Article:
in the north room of the Depot and features a display of Stetson
China products provided by LCG&H, Marilyn Wheat, Tracy Welch and
The South Room
The committee wanted the south building of the Depot
to be about tourism within the county.
The glass cases are filled with items from the LCG&HS and from
Heritage in Flight Museum in Lincoln. There are items provided by
the Mount Pulaski Township Historical Society, the Elkhart
Historical Society, Atlanta, the Pig Hip, and the Mill on Route 66
Museum. Photos on the wall in the south building were provided by
Elkhart and Atlanta.
The North Room
In the north room, the bureau wanted to emulate the look of the
original train station waiting area. After searching for benches for
that room great fortune struck. St. John’s United Church of Christ
said that they were doing some restructuring and were going to have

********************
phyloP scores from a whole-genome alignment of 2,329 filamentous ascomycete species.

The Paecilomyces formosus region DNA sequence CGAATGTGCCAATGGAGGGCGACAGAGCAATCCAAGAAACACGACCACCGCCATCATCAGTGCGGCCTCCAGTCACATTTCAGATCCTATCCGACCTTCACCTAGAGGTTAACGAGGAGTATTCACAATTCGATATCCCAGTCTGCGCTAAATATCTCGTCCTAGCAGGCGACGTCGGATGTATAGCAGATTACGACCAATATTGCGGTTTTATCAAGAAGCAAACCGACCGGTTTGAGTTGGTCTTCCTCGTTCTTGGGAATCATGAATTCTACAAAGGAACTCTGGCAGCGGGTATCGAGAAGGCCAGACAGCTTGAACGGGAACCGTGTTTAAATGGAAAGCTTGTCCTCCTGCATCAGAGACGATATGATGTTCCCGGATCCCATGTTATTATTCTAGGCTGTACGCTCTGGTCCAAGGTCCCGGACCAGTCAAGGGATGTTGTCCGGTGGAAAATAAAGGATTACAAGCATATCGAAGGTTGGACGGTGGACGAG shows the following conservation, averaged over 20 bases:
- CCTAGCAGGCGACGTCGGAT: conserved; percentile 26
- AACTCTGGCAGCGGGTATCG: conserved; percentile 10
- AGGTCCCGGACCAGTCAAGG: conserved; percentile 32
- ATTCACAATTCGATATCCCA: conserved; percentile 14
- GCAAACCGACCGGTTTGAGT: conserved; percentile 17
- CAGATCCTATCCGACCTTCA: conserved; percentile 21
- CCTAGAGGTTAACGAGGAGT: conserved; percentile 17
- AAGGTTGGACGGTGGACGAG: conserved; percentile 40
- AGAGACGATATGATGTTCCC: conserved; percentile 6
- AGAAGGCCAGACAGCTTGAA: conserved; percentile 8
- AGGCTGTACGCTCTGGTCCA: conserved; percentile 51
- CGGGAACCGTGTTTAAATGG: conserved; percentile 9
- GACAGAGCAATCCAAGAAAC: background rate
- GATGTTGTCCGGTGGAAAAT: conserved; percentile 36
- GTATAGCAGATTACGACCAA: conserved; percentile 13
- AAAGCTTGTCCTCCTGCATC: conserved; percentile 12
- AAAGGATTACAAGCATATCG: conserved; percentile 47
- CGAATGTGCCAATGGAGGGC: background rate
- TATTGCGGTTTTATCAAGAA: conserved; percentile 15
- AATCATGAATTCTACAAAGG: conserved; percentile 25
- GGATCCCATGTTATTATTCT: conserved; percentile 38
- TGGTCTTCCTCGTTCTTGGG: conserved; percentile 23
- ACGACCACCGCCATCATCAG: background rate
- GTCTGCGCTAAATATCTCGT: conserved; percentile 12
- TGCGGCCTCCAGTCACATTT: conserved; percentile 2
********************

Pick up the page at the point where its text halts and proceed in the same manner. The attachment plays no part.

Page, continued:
some extra pews. A modest amount was agreed on and the pews were
then refinished by Hoffman to match the woodwork colors in the
Photos on display in the north room are from the turn of the 20th
century. They are reprints made from glass negatives and were given
to the bureau on long-term loan by the Lincoln Heritage Museum. The
shots include many Lincoln cityscapes, and points of interest
include Lincoln College and the downtown Lincoln area.
Photos were also reprinted from a collection at the Lincoln Public
Library and feature a photo of the trolley car days with the track
and car traversing Kickapoo Street. Other photos include the Lincoln
Library and the Logan County Courthouse.
Many of the items in the building have plaques hanging with them
explaining the scene above. Those plaques and a number of other
items were manufactured by Small Town Creations in Lincoln.
Posters, photo reprints and the large ‘Where are you from” world map
inside the front door of the building were printed by Lincoln
The television/monitors in the entryway and north room were
purchased from Wal-Mart, who gave the bureau some special pricing in
support of the project.
Throughout the building there are a number of Route 66 décor items,